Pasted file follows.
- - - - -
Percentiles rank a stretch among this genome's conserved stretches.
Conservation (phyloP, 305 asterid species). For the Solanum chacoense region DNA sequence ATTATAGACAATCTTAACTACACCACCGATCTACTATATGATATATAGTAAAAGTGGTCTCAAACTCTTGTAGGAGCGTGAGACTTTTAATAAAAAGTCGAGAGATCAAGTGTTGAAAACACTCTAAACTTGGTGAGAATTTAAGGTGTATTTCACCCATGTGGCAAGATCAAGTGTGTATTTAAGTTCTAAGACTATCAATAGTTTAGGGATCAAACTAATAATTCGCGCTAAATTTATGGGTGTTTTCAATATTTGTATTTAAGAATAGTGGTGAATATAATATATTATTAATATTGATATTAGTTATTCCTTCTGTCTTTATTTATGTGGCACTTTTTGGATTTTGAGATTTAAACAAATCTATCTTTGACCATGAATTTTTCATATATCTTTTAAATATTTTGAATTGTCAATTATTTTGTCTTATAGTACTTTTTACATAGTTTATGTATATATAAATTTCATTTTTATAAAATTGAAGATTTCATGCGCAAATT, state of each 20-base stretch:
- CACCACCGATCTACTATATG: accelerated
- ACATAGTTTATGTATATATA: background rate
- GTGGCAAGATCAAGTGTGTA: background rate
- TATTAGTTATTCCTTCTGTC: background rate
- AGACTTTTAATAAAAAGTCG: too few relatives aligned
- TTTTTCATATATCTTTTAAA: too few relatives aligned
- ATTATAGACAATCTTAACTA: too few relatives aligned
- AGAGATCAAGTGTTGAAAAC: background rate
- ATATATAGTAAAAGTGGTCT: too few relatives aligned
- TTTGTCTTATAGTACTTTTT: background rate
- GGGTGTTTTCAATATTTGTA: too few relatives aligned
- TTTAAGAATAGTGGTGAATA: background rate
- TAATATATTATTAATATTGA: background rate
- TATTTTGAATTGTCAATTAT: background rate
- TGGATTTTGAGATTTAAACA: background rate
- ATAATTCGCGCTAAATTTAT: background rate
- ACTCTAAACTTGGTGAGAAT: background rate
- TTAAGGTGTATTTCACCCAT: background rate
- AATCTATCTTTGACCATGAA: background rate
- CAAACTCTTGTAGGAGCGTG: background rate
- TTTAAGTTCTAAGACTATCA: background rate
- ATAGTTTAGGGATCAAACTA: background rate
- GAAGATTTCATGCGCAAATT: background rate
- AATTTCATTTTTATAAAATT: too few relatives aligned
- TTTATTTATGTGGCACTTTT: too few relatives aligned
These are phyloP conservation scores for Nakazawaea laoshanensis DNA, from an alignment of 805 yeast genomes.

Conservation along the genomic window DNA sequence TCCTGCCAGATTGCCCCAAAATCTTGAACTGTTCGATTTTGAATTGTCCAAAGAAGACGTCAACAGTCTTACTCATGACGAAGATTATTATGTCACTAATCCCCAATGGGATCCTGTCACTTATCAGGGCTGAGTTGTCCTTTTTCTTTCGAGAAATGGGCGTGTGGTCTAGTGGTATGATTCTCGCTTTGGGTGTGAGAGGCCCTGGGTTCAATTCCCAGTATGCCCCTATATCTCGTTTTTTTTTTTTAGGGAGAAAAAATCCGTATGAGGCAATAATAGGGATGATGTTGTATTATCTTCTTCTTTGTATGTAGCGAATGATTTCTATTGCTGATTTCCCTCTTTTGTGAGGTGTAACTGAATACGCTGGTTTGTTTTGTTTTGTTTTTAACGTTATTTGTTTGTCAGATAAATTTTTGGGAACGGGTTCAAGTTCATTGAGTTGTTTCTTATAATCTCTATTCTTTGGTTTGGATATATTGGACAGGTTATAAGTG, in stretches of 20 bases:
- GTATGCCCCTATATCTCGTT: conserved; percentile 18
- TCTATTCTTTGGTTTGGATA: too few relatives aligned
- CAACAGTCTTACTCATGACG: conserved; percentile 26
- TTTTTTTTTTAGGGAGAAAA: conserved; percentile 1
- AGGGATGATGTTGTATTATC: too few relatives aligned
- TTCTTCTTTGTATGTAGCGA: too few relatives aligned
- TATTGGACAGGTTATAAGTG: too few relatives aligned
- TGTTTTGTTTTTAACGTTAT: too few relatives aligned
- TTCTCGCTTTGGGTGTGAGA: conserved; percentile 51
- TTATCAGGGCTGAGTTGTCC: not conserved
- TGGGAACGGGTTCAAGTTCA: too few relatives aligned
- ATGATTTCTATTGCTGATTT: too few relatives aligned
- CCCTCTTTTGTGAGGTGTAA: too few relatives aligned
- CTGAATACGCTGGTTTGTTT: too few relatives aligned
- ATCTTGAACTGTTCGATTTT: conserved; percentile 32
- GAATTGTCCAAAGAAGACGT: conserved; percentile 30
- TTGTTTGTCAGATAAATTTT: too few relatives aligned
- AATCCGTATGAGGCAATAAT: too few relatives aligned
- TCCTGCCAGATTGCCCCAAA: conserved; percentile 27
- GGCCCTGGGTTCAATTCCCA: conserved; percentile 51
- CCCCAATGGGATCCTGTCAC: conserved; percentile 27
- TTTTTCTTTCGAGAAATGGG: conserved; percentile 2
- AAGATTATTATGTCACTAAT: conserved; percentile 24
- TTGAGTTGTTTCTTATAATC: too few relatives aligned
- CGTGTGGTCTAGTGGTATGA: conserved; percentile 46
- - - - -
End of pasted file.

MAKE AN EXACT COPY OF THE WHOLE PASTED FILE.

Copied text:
Percentiles rank a stretch among this genome's conserved stretches.
Conservation (phyloP, 305 asterid species). For the Solanum chacoense region DNA sequence ATTATAGACAATCTTAACTACACCACCGATCTACTATATGATATATAGTAAAAGTGGTCTCAAACTCTTGTAGGAGCGTGAGACTTTTAATAAAAAGTCGAGAGATCAAGTGTTGAAAACACTCTAAACTTGGTGAGAATTTAAGGTGTATTTCACCCATGTGGCAAGATCAAGTGTGTATTTAAGTTCTAAGACTATCAATAGTTTAGGGATCAAACTAATAATTCGCGCTAAATTTATGGGTGTTTTCAATATTTGTATTTAAGAATAGTGGTGAATATAATATATTATTAATATTGATATTAGTTATTCCTTCTGTCTTTATTTATGTGGCACTTTTTGGATTTTGAGATTTAAACAAATCTATCTTTGACCATGAATTTTTCATATATCTTTTAAATATTTTGAATTGTCAATTATTTTGTCTTATAGTACTTTTTACATAGTTTATGTATATATAAATTTCATTTTTATAAAATTGAAGATTTCATGCGCAAATT, state of each 20-base stretch:
- CACCACCGATCTACTATATG: accelerated
- ACATAGTTTATGTATATATA: background rate
- GTGGCAAGATCAAGTGTGTA: background rate
- TATTAGTTATTCCTTCTGTC: background rate
- AGACTTTTAATAAAAAGTCG: too few relatives aligned
- TTTTTCATATATCTTTTAAA: too few relatives aligned
- ATTATAGACAATCTTAACTA: too few relatives aligned
- AGAGATCAAGTGTTGAAAAC: background rate
- ATATATAGTAAAAGTGGTCT: too few relatives aligned
- TTTGTCTTATAGTACTTTTT: background rate
- GGGTGTTTTCAATATTTGTA: too few relatives aligned
- TTTAAGAATAGTGGTGAATA: background rate
- TAATATATTATTAATATTGA: background rate
- TATTTTGAATTGTCAATTAT: background rate
- TGGATTTTGAGATTTAAACA: background rate
- ATAATTCGCGCTAAATTTAT: background rate
- ACTCTAAACTTGGTGAGAAT: background rate
- TTAAGGTGTATTTCACCCAT: background rate
- AATCTATCTTTGACCATGAA: background rate
- CAAACTCTTGTAGGAGCGTG: background rate
- TTTAAGTTCTAAGACTATCA: background rate
- ATAGTTTAGGGATCAAACTA: background rate
- GAAGATTTCATGCGCAAATT: background rate
- AATTTCATTTTTATAAAATT: too few relatives aligned
- TTTATTTATGTGGCACTTTT: too few relatives aligned
These are phyloP conservation scores for Nakazawaea laoshanensis DNA, from an alignment of 805 yeast genomes.

Conservation along the genomic window DNA sequence TCCTGCCAGATTGCCCCAAAATCTTGAACTGTTCGATTTTGAATTGTCCAAAGAAGACGTCAACAGTCTTACTCATGACGAAGATTATTATGTCACTAATCCCCAATGGGATCCTGTCACTTATCAGGGCTGAGTTGTCCTTTTTCTTTCGAGAAATGGGCGTGTGGTCTAGTGGTATGATTCTCGCTTTGGGTGTGAGAGGCCCTGGGTTCAATTCCCAGTATGCCCCTATATCTCGTTTTTTTTTTTTAGGGAGAAAAAATCCGTATGAGGCAATAATAGGGATGATGTTGTATTATCTTCTTCTTTGTATGTAGCGAATGATTTCTATTGCTGATTTCCCTCTTTTGTGAGGTGTAACTGAATACGCTGGTTTGTTTTGTTTTGTTTTTAACGTTATTTGTTTGTCAGATAAATTTTTGGGAACGGGTTCAAGTTCATTGAGTTGTTTCTTATAATCTCTATTCTTTGGTTTGGATATATTGGACAGGTTATAAGTG, in stretches of 20 bases:
- GTATGCCCCTATATCTCGTT: conserved; percentile 18
- TCTATTCTTTGGTTTGGATA: too few relatives aligned
- CAACAGTCTTACTCATGACG: conserved; percentile 26
- TTTTTTTTTTAGGGAGAAAA: conserved; percentile 1
- AGGGATGATGTTGTATTATC: too few relatives aligned
- TTCTTCTTTGTATGTAGCGA: too few relatives aligned
- TATTGGACAGGTTATAAGTG: too few relatives aligned
- TGTTTTGTTTTTAACGTTAT: too few relatives aligned
- TTCTCGCTTTGGGTGTGAGA: conserved; percentile 51
- TTATCAGGGCTGAGTTGTCC: not conserved
- TGGGAACGGGTTCAAGTTCA: too few relatives aligned
- ATGATTTCTATTGCTGATTT: too few relatives aligned
- CCCTCTTTTGTGAGGTGTAA: too few relatives aligned
- CTGAATACGCTGGTTTGTTT: too few relatives aligned
- ATCTTGAACTGTTCGATTTT: conserved; percentile 32
- GAATTGTCCAAAGAAGACGT: conserved; percentile 30
- TTGTTTGTCAGATAAATTTT: too few relatives aligned
- AATCCGTATGAGGCAATAAT: too few relatives aligned
- TCCTGCCAGATTGCCCCAAA: conserved; percentile 27
- GGCCCTGGGTTCAATTCCCA: conserved; percentile 51
- CCCCAATGGGATCCTGTCAC: conserved; percentile 27
- TTTTTCTTTCGAGAAATGGG: conserved; percentile 2
- AAGATTATTATGTCACTAAT: conserved; percentile 24
- TTGAGTTGTTTCTTATAATC: too few relatives aligned
- CGTGTGGTCTAGTGGTATGA: conserved; percentile 46